1.1 Background to the study
Efficient foreign exchange management, financial intermediation and resources mobilization is key to the economic growth and development of developing countries, Nigeria inclusive and this role is the responsibility of the Central Monetary Authorities and financial sub-sectors of every economy. The sector does this by providing funds for the investors or producers to use as capital input to other sectors of the economy particularly the manufacturing sector. Commercial and Merchant banks, participate actively in financial intermediation. They do this by mobilizing savings from the surplus units for investment to the deficit units. These savings that are mobilized by paying interest (savings deposit rate) to economic agents that are willing to deposit part of their income. These deposits, on the other hand are given out to economic agents demanding capital as an interest or lending rate (Uzoma 2015).
No country around the globe can exist in autarky or self-production and consumption of goods and services produced within its boundaries. On this note, Exchange rate is defined as the price of one currency in terms of other. In other words it is the rate at which one currency is exchanged for another (Afolabi 1999).The importance of exchange rate in International Trade and Finance can never be over emphasized. More so exchange rate volatility is one of the greatest challenges being faced by most of the underdeveloped and developing economies around the globe. This research work seeks to examine the effects of foreign exchange and interest rates variations on the manufacturing of Nigeria.
The structure of an economy refers to the totality of the complex relationship existing between the resources of the very economy and the resultant outputs of the resources. The manufacturing and financial sectors are amongst the indispensable sectors of the Nigerian economy. The manufacturing sector precisely and globally is the engine of economic growth and development as it diversifies the economy and makes it more broad based. This sector consists of industries that convert raw materials into finished consumer goods or intermediate or producer goods (Anyanwu, 1993). It also consists of industries that are involved in the making of goods and articles traditionally or with machinery with wide range of products.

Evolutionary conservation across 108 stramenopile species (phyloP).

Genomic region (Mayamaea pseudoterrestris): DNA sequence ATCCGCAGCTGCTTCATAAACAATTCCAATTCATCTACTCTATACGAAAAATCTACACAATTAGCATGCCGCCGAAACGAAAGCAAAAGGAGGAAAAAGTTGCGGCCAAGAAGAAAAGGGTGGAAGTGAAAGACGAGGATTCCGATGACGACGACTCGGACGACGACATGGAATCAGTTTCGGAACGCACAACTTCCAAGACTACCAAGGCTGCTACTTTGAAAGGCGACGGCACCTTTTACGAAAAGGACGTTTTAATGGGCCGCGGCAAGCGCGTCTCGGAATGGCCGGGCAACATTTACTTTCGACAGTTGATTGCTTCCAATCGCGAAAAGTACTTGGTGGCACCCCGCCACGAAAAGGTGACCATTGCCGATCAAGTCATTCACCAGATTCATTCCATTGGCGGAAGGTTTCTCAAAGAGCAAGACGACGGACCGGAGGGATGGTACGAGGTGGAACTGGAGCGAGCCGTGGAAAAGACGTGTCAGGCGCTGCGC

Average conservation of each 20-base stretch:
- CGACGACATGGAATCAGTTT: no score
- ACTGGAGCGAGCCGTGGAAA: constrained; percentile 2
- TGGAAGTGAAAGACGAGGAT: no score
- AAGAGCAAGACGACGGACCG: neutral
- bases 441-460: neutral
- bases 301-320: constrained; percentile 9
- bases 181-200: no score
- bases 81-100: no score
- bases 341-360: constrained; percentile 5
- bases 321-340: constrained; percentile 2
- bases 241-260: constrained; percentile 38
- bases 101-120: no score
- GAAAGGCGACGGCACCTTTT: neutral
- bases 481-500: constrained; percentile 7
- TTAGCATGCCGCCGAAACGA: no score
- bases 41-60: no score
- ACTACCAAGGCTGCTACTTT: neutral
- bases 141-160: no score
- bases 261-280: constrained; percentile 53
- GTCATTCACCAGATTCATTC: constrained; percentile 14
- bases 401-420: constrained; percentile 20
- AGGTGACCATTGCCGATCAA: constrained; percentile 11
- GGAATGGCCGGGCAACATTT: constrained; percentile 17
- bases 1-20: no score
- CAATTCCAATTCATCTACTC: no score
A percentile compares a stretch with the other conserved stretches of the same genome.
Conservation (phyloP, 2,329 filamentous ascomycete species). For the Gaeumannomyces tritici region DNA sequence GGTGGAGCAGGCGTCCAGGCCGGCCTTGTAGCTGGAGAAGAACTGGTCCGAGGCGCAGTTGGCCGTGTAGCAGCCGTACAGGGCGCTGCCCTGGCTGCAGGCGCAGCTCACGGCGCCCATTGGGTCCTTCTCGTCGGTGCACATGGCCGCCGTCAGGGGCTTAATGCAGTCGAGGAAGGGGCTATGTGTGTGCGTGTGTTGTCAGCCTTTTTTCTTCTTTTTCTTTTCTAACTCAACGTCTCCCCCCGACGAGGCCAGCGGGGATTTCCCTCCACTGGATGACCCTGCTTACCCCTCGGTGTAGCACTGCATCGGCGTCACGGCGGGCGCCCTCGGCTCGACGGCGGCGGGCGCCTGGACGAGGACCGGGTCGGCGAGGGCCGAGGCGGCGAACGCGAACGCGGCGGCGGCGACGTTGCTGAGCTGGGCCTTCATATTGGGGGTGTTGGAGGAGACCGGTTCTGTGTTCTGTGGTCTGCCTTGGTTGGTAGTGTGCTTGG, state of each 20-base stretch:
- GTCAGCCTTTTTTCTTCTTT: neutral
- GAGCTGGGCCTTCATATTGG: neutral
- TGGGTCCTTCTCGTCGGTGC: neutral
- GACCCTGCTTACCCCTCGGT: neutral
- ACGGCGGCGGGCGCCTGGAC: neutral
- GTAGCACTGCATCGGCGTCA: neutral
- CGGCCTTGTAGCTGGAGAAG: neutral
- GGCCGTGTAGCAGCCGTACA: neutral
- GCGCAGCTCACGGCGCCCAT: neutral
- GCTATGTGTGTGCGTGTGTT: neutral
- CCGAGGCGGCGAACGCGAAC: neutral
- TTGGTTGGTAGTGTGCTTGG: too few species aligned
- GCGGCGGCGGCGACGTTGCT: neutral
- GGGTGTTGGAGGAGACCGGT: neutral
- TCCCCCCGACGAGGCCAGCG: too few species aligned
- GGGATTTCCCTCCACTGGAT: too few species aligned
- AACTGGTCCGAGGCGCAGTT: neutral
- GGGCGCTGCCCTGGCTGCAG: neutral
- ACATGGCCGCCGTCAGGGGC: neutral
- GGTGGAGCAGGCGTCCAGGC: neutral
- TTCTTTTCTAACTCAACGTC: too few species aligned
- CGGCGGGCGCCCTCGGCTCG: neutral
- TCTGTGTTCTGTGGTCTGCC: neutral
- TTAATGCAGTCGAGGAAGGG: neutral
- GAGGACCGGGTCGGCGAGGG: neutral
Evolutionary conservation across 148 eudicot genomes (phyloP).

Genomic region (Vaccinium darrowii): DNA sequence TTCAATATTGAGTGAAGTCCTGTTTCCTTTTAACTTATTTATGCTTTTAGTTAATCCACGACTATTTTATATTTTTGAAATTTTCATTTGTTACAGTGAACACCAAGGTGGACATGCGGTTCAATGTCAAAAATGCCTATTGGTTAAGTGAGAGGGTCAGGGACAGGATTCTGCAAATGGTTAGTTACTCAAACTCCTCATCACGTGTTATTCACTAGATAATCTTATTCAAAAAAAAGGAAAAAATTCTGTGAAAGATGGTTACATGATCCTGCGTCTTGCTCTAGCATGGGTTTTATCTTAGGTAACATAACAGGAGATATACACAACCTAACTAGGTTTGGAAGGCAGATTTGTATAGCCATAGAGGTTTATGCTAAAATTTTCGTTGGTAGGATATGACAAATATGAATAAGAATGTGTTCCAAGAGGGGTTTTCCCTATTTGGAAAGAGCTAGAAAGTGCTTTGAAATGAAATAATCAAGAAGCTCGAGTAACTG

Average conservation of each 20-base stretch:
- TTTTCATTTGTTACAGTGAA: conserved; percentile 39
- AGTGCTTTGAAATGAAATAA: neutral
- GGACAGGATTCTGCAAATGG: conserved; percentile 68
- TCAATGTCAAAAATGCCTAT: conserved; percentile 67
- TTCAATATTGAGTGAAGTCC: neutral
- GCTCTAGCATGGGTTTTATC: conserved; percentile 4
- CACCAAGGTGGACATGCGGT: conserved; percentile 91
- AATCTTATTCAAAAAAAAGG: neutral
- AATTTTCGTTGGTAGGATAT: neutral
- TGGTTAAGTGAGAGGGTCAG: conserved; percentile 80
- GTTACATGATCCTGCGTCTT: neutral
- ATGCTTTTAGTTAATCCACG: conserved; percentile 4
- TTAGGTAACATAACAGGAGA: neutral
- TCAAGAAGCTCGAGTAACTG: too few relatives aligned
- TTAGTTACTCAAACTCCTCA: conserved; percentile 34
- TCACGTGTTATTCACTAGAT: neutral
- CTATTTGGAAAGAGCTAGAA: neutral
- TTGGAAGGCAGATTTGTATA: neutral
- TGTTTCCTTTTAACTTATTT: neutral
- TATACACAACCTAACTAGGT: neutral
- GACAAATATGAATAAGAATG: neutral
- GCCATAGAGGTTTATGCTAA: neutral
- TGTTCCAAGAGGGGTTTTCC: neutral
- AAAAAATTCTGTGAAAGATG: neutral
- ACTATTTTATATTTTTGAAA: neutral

Interest rate is the cost of borrowing: hence, the linkage that exists between the financial and manufacturing sectors is made possible through the developmental role of interest rate. Lending rates otherwise known as interest rate, which are cost of capital, directly affects investment. When lending rates are high, investment borrowings are discouraged and vice versa. On the other hand when savings rate are high, savings are encouraged. It has a negative relationship with investment. The irony however is that high savings rates can lead to high lending rates which will have an adverse effect on investment (Acha et al, 2011).
The difference between the interest rate paid by commercial banks on deposit by savers and that charged on loans to borrowers is known as interest rate spread or interest rate intermediation. High interest rate generally constrains efficiency of financial intermediation as it discourages potential savers and borrowers and ultimately reduces investment and growth of the economy (Chigbu, 2007). The central Bank of any country is saddled with the responsibility of ensuring the rate of interest is not too low enough to discourage savings and also give room for inflation but also not high enough to discourage borrowing for investment (Komolafe, 2012). To achieve the desired interest rate, the CBN uses the Monetary Policy Rate (MPR) (which is the interest rate the CBN charges on monies lent to commercial banks). The Central Monetary Authorities can influence the market cost of funds by either increasing or reducing the MPR and invariably create impact on output from the manufacturing sector (Onoh, 2007). This study examined the effect of exchange rate fluctuation on manufacturing sector in Nigeria for eleven years (2006-2016).